‘Plan A’ for the Planet
The threat of drastic climate change is rapidly requiring mankind to adapt its economic development to the Third Industrial Revolution paradigm. This is more than a means of promoting new green growth in a global economy that is running out of steam; it is potentially the last chance of survival for most species living on the planet. Jeremy Rifkin, a renowned futurologist and creator of the Third Industrial Revolution concept, introduced this pivot point in human history and rolled out his plan for the planet at Moscow’s Open Innovations Forum 2015.
Gross domestic product is slowing everywhere in the world. The reason is that productivity has been declining for 20 years. As a result, unemployment is really very high, especially among the younger generations in every country. And now we are in an economic crisis. So experts say we are probably looking at 25 years of slow growth.
But there is another malignant consequence of this recession. It has given rise to a much more profound problem: real-time climate change caused by masses of carbon dioxide dumped into the atmosphere of this planet from the two industrial revolutions of the 19th and 20th centuries.
What is terrifying about climate change is that it affects the water cycle of the Earth. So now we have more extreme winter snows, more severe spring and fall flooding, we have record summer droughts. What does this tell us? Our ecosystems cannot keep up with this dramatic transformation of the water cycle. They are dying. Our scientists tell us we are now in the sixth extinction event of our life on Earth – right now, real time – and that we could lose about 50% of all forms of life on this little oasis of the universe over the next eight decades. This is beyond our control. The survival of our own species is in peril.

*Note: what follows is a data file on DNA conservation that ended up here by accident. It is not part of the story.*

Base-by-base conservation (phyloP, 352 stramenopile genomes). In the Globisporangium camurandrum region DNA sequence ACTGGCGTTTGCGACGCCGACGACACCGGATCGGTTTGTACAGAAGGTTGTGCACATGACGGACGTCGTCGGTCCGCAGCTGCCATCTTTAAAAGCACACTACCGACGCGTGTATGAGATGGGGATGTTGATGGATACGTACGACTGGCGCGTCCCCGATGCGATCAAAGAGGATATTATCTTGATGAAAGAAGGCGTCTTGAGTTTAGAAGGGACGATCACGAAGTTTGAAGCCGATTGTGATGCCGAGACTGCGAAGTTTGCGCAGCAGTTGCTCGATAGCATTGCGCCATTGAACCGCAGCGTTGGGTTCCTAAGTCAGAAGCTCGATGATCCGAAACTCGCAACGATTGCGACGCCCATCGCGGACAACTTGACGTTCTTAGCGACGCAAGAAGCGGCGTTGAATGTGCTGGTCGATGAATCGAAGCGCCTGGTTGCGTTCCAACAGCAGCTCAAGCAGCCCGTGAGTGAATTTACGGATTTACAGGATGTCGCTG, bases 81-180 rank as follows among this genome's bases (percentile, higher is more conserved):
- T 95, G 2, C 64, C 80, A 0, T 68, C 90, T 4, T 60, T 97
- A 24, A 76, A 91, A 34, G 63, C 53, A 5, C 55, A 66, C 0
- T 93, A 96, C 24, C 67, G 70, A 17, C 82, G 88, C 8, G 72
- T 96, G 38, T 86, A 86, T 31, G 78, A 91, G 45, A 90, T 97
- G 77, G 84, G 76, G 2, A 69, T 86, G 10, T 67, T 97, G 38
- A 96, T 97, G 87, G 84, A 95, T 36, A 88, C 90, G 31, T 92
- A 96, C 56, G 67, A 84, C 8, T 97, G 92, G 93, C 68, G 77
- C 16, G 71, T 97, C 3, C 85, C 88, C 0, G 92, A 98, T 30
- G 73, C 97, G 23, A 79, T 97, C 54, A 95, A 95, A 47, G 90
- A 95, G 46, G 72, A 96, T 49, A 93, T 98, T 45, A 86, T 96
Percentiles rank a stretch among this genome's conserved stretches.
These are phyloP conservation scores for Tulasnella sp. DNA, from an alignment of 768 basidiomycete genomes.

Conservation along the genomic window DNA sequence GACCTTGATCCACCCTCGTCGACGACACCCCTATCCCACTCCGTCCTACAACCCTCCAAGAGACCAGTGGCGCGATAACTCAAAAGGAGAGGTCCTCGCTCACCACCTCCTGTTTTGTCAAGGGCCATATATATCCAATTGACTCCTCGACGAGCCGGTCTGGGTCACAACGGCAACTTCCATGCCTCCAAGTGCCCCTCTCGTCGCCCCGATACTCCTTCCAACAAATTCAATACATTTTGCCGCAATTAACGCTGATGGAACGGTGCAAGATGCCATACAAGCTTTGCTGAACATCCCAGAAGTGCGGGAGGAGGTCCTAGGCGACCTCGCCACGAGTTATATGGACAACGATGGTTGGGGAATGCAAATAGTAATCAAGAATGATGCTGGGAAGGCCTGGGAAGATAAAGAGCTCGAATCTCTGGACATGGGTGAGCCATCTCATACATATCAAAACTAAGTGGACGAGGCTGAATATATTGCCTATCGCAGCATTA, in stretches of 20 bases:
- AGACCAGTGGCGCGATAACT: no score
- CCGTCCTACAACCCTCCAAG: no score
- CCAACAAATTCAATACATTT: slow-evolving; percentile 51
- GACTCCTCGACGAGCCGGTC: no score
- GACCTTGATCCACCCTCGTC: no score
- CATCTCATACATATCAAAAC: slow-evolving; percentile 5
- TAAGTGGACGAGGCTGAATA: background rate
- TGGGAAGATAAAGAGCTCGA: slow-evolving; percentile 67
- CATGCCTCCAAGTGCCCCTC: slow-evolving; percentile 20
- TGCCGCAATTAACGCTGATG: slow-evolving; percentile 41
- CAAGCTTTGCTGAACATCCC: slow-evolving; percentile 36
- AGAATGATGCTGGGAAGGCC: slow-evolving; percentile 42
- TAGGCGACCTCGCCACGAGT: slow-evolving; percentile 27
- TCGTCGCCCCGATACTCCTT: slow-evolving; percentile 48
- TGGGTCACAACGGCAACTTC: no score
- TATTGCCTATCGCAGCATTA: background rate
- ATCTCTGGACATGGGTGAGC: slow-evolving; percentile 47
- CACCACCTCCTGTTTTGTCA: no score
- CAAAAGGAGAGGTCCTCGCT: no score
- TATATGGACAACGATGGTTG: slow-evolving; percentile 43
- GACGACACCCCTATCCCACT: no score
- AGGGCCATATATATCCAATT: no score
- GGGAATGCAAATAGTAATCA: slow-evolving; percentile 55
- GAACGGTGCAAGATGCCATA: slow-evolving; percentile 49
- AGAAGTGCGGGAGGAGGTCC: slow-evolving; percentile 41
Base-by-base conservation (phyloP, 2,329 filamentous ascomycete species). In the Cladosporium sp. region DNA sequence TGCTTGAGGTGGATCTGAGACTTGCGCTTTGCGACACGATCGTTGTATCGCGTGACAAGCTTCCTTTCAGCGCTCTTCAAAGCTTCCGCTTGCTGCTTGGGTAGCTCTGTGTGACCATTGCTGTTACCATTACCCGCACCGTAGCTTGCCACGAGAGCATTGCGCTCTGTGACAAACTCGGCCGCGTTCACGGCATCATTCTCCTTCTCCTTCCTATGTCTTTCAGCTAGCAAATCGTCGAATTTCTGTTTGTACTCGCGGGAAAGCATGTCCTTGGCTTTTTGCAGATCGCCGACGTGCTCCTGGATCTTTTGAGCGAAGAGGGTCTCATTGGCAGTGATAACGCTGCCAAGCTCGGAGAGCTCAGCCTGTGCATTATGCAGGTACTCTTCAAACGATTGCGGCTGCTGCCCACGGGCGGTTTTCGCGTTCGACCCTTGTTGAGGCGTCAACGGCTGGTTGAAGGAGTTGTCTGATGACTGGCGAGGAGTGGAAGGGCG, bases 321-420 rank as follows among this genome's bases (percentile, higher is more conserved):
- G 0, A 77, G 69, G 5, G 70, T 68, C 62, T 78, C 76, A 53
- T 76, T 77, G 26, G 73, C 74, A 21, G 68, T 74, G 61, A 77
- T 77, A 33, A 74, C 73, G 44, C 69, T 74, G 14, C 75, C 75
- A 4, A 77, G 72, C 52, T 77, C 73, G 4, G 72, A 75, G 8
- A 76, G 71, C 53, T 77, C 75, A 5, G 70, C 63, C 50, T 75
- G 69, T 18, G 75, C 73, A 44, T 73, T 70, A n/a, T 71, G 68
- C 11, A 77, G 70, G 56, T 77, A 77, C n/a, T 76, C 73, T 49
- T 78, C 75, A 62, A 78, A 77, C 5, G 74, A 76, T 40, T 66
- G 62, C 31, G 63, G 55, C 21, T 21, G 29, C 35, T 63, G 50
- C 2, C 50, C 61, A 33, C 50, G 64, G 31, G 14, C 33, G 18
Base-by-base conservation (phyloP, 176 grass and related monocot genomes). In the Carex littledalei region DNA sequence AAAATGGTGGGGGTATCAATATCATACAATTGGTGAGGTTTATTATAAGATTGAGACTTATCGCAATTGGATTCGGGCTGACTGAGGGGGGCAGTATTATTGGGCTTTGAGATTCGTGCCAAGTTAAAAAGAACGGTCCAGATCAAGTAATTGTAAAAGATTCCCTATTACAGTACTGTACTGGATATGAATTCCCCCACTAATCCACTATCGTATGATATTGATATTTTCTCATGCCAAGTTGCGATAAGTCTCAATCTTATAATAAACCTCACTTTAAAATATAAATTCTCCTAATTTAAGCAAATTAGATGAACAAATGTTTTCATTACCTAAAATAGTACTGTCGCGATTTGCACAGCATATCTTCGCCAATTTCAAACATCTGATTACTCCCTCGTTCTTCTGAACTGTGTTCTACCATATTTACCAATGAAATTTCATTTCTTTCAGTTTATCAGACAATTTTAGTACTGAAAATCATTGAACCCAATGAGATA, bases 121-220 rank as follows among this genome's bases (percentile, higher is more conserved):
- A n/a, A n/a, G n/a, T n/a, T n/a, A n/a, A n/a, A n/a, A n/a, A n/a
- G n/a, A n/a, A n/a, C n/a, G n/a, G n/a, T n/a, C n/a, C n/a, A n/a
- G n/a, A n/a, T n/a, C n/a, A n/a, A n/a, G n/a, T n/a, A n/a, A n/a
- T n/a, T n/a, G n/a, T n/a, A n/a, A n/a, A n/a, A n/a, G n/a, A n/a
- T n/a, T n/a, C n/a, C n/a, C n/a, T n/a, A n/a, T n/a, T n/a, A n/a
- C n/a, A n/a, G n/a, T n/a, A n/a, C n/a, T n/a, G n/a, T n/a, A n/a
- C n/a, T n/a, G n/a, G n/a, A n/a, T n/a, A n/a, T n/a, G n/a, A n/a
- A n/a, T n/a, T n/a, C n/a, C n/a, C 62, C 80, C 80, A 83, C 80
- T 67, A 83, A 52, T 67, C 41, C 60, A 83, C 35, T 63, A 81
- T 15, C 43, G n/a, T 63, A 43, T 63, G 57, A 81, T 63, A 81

This is a moment for decisive action. In fact, the world needs a compelling new economic vision. We need a game plan to make that vision deliverable quickly in every country in less than 30 years. And that will give us one last hope of making it through the door on time.
In fact, ‘Plan A’ is the only one that could give us a hope – if any hope is left – of quickly addressing climate change on our planet. And it cannot be an economic plan if it is not a climate plan as well. What it does is dramatically reduce our ecological footprint and get us soft carbon-based fuels. It is not rocket science. It is a pragmatic business plan that has been shown to be possible to introduce in the EU, now in China and probably all over the world. It’s our big chance, and it might be our last chance
Here we need to question what great economic paradigm shifts are all about. If we know the answer, we can draw up a road map in every country around the world to show how to find our way and navigate this journey in time.